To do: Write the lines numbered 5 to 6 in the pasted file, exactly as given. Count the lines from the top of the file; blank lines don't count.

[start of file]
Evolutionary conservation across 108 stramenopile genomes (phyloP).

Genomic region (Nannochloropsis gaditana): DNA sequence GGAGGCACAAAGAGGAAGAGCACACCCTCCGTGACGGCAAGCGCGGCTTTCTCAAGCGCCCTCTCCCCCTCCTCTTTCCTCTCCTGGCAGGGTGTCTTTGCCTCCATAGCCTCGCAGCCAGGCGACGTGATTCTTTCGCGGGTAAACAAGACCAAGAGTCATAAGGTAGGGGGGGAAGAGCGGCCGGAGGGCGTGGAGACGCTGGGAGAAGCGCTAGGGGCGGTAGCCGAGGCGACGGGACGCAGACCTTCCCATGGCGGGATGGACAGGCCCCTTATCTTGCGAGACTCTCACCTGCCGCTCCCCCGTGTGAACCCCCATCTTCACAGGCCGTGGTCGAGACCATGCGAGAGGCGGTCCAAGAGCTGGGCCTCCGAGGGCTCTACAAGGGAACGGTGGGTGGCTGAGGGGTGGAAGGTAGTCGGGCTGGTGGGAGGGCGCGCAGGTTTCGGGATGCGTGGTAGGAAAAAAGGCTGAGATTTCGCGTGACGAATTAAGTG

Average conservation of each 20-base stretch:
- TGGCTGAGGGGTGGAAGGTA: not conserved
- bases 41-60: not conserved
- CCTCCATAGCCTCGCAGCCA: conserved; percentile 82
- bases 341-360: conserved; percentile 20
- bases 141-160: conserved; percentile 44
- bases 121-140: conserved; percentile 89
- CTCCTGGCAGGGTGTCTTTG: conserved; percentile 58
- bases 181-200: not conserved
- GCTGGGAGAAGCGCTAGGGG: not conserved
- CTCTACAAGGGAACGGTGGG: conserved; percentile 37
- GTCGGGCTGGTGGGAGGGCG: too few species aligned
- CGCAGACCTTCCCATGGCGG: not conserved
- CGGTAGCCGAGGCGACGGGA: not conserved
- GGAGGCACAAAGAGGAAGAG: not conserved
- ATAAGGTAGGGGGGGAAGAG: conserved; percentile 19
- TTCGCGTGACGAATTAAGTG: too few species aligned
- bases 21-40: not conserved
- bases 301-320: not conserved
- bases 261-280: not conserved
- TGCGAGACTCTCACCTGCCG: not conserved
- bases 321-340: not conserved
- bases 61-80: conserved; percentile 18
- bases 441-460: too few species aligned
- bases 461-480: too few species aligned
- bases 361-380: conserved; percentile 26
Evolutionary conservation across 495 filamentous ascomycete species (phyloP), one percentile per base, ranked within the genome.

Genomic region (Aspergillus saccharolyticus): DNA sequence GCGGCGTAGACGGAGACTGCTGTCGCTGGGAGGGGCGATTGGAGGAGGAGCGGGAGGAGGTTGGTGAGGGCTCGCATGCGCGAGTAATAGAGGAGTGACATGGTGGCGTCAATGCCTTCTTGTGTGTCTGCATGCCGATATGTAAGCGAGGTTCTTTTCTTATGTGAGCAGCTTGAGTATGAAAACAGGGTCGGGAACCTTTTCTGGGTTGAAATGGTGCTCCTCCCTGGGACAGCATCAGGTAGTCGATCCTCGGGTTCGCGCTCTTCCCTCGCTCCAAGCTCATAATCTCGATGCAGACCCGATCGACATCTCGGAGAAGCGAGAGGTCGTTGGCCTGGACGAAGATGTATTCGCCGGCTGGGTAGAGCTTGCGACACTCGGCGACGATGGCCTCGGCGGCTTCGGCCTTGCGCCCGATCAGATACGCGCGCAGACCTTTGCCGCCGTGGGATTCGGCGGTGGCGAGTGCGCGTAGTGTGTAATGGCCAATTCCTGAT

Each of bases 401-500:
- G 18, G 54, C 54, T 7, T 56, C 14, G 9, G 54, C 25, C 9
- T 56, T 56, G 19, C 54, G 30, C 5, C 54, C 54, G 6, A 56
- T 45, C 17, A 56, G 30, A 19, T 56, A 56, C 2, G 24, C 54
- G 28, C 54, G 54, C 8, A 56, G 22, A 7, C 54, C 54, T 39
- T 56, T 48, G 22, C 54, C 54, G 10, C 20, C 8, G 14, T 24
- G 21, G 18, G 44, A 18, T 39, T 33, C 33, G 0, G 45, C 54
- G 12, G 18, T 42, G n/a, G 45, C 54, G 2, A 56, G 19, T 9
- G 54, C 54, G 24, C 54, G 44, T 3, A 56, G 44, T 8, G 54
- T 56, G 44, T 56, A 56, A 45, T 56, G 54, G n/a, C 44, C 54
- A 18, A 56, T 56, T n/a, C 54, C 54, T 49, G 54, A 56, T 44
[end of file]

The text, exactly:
- bases 41-60: not conserved
- CCTCCATAGCCTCGCAGCCA: conserved; percentile 82